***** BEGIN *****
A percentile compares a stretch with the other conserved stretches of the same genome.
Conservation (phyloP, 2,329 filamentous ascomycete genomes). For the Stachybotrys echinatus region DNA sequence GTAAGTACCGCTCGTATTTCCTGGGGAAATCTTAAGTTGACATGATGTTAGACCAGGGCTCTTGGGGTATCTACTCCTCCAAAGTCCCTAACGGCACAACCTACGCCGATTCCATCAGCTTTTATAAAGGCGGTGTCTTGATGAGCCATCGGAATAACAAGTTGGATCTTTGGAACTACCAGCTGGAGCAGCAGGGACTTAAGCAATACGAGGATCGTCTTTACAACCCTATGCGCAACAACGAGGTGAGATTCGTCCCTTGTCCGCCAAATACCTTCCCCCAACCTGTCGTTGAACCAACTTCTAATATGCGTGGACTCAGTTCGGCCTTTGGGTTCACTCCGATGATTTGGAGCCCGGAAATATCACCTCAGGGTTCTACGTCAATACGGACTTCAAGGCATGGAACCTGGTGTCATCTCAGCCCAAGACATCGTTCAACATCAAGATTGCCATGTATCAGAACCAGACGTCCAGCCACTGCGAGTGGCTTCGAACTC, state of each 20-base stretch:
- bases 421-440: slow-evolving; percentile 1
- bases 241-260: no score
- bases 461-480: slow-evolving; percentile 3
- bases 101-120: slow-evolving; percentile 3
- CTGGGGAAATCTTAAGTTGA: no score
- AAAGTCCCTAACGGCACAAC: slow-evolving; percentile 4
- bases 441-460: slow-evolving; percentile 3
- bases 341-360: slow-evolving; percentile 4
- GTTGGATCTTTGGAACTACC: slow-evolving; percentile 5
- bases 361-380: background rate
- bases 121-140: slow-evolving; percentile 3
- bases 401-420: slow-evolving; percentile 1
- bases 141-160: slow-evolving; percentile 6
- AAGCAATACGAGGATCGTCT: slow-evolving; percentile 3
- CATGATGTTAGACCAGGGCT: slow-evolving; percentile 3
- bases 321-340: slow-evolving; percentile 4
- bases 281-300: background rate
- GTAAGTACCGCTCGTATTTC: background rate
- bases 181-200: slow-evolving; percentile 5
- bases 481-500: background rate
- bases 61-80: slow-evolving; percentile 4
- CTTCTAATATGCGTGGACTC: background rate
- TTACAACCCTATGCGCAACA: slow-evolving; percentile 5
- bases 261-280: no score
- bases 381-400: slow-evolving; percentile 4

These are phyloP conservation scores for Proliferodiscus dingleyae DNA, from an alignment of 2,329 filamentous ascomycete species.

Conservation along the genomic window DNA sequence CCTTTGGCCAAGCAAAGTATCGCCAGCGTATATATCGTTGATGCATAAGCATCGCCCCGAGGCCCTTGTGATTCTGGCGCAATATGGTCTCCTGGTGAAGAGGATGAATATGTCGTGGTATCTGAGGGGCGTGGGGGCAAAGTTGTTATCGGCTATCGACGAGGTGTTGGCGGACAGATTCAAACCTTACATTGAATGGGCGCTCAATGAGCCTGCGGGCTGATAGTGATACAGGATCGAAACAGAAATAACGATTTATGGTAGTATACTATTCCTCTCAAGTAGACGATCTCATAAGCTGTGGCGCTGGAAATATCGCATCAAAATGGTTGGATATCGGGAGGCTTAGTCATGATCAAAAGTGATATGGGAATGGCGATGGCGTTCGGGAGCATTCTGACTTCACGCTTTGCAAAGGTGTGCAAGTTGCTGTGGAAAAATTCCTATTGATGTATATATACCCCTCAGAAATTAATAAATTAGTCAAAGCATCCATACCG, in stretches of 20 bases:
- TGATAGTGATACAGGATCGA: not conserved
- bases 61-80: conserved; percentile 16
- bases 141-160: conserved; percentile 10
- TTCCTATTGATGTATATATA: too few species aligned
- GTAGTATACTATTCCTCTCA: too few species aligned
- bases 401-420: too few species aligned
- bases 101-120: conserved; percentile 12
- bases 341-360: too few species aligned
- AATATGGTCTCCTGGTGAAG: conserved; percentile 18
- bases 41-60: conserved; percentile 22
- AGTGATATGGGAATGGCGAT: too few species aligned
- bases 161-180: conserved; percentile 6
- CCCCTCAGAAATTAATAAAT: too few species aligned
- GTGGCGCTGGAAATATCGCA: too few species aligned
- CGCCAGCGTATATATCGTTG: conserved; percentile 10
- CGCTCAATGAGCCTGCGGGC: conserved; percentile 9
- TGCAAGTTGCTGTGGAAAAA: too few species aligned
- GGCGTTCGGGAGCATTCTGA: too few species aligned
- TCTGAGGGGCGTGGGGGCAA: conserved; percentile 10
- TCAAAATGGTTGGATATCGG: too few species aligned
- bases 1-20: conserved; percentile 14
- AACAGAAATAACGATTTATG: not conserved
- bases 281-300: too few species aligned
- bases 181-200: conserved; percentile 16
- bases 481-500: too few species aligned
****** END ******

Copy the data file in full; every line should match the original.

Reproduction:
A percentile compares a stretch with the other conserved stretches of the same genome.
Conservation (phyloP, 2,329 filamentous ascomycete genomes). For the Stachybotrys echinatus region DNA sequence GTAAGTACCGCTCGTATTTCCTGGGGAAATCTTAAGTTGACATGATGTTAGACCAGGGCTCTTGGGGTATCTACTCCTCCAAAGTCCCTAACGGCACAACCTACGCCGATTCCATCAGCTTTTATAAAGGCGGTGTCTTGATGAGCCATCGGAATAACAAGTTGGATCTTTGGAACTACCAGCTGGAGCAGCAGGGACTTAAGCAATACGAGGATCGTCTTTACAACCCTATGCGCAACAACGAGGTGAGATTCGTCCCTTGTCCGCCAAATACCTTCCCCCAACCTGTCGTTGAACCAACTTCTAATATGCGTGGACTCAGTTCGGCCTTTGGGTTCACTCCGATGATTTGGAGCCCGGAAATATCACCTCAGGGTTCTACGTCAATACGGACTTCAAGGCATGGAACCTGGTGTCATCTCAGCCCAAGACATCGTTCAACATCAAGATTGCCATGTATCAGAACCAGACGTCCAGCCACTGCGAGTGGCTTCGAACTC, state of each 20-base stretch:
- bases 421-440: slow-evolving; percentile 1
- bases 241-260: no score
- bases 461-480: slow-evolving; percentile 3
- bases 101-120: slow-evolving; percentile 3
- CTGGGGAAATCTTAAGTTGA: no score
- AAAGTCCCTAACGGCACAAC: slow-evolving; percentile 4
- bases 441-460: slow-evolving; percentile 3
- bases 341-360: slow-evolving; percentile 4
- GTTGGATCTTTGGAACTACC: slow-evolving; percentile 5
- bases 361-380: background rate
- bases 121-140: slow-evolving; percentile 3
- bases 401-420: slow-evolving; percentile 1
- bases 141-160: slow-evolving; percentile 6
- AAGCAATACGAGGATCGTCT: slow-evolving; percentile 3
- CATGATGTTAGACCAGGGCT: slow-evolving; percentile 3
- bases 321-340: slow-evolving; percentile 4
- bases 281-300: background rate
- GTAAGTACCGCTCGTATTTC: background rate
- bases 181-200: slow-evolving; percentile 5
- bases 481-500: background rate
- bases 61-80: slow-evolving; percentile 4
- CTTCTAATATGCGTGGACTC: background rate
- TTACAACCCTATGCGCAACA: slow-evolving; percentile 5
- bases 261-280: no score
- bases 381-400: slow-evolving; percentile 4

These are phyloP conservation scores for Proliferodiscus dingleyae DNA, from an alignment of 2,329 filamentous ascomycete species.

Conservation along the genomic window DNA sequence CCTTTGGCCAAGCAAAGTATCGCCAGCGTATATATCGTTGATGCATAAGCATCGCCCCGAGGCCCTTGTGATTCTGGCGCAATATGGTCTCCTGGTGAAGAGGATGAATATGTCGTGGTATCTGAGGGGCGTGGGGGCAAAGTTGTTATCGGCTATCGACGAGGTGTTGGCGGACAGATTCAAACCTTACATTGAATGGGCGCTCAATGAGCCTGCGGGCTGATAGTGATACAGGATCGAAACAGAAATAACGATTTATGGTAGTATACTATTCCTCTCAAGTAGACGATCTCATAAGCTGTGGCGCTGGAAATATCGCATCAAAATGGTTGGATATCGGGAGGCTTAGTCATGATCAAAAGTGATATGGGAATGGCGATGGCGTTCGGGAGCATTCTGACTTCACGCTTTGCAAAGGTGTGCAAGTTGCTGTGGAAAAATTCCTATTGATGTATATATACCCCTCAGAAATTAATAAATTAGTCAAAGCATCCATACCG, in stretches of 20 bases:
- TGATAGTGATACAGGATCGA: not conserved
- bases 61-80: conserved; percentile 16
- bases 141-160: conserved; percentile 10
- TTCCTATTGATGTATATATA: too few species aligned
- GTAGTATACTATTCCTCTCA: too few species aligned
- bases 401-420: too few species aligned
- bases 101-120: conserved; percentile 12
- bases 341-360: too few species aligned
- AATATGGTCTCCTGGTGAAG: conserved; percentile 18
- bases 41-60: conserved; percentile 22
- AGTGATATGGGAATGGCGAT: too few species aligned
- bases 161-180: conserved; percentile 6
- CCCCTCAGAAATTAATAAAT: too few species aligned
- GTGGCGCTGGAAATATCGCA: too few species aligned
- CGCCAGCGTATATATCGTTG: conserved; percentile 10
- CGCTCAATGAGCCTGCGGGC: conserved; percentile 9
- TGCAAGTTGCTGTGGAAAAA: too few species aligned
- GGCGTTCGGGAGCATTCTGA: too few species aligned
- TCTGAGGGGCGTGGGGGCAA: conserved; percentile 10
- TCAAAATGGTTGGATATCGG: too few species aligned
- bases 1-20: conserved; percentile 14
- AACAGAAATAACGATTTATG: not conserved
- bases 281-300: too few species aligned
- bases 181-200: conserved; percentile 16
- bases 481-500: too few species aligned